With the passing of the Intelligence Services Act, SIS was placed on a statutory footing under the Foreign & Commonwealth Secretary to whom it is responsible for all aspects of its work. The Act defines the functions of the Service and the responsibilities of its Chief, as well as establishing control and oversight arrangements. The Service's principal role is the production of secret intelligence in support of Her Majesty's Government's security, defence, foreign and economic policies within the framework of requirements laid upon it by the JIC and approved by Ministers. It meets these JIC requirements for intelligence gathering and other tasks through a variety of sources, human and technical, and by liaison with a wide range of foreign intelligence and security services. Specific operations are subject to longstanding procedures for official and ministerial clearance.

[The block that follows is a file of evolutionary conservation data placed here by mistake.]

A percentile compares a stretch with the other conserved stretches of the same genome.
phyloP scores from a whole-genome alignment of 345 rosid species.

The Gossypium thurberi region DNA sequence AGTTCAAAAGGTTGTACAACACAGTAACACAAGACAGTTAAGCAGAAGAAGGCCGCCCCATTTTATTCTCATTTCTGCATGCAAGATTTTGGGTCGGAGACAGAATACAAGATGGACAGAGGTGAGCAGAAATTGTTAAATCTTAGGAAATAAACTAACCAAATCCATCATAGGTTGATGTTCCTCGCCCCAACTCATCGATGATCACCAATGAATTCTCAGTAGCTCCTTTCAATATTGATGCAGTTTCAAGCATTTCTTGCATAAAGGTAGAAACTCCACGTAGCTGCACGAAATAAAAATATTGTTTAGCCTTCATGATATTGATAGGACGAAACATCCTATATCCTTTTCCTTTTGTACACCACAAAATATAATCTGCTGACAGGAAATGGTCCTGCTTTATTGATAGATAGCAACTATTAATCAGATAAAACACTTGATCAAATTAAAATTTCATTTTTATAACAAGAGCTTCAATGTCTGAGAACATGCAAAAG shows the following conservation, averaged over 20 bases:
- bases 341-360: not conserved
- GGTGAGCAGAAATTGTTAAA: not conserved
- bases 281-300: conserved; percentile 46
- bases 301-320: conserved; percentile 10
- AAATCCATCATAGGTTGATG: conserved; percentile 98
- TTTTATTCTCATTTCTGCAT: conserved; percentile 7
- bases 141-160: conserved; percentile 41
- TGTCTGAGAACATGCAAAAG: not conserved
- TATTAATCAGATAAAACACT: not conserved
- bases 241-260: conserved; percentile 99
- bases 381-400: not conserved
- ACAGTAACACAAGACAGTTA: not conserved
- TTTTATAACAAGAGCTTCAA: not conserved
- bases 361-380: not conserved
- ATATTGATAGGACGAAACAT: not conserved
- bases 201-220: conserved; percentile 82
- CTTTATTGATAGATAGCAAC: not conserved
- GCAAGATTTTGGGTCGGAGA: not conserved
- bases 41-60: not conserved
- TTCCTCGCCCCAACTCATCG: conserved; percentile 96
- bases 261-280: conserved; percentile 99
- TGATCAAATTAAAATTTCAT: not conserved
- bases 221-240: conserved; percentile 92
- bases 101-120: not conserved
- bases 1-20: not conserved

As the CIA is known as "The Company," SIS is known internally as "The Firm" and to other agencies as "The Friends." SIS is based at 85 Albert Embankment, Vauxhall Cross in London (known to those who work there as "Legoland").
MI6 also paid for a number of telephones located in a busy street in south London (Borough High Street in Southwark, opposite the Police Station) which has been identified as the spy training centre. The main training centre is Fort Monckton, a Napoleonic fort on the south coast at Gosport in Hampshire. What is thought to have been MI6's former City of London office is located in an office block in the Square Mile.
An aerial shot of the former SIS HQ,
Century House, in Lambeth
Soviet satellite shot of
Fort Monckton SIS Training Base
Entrance to Fort Monckton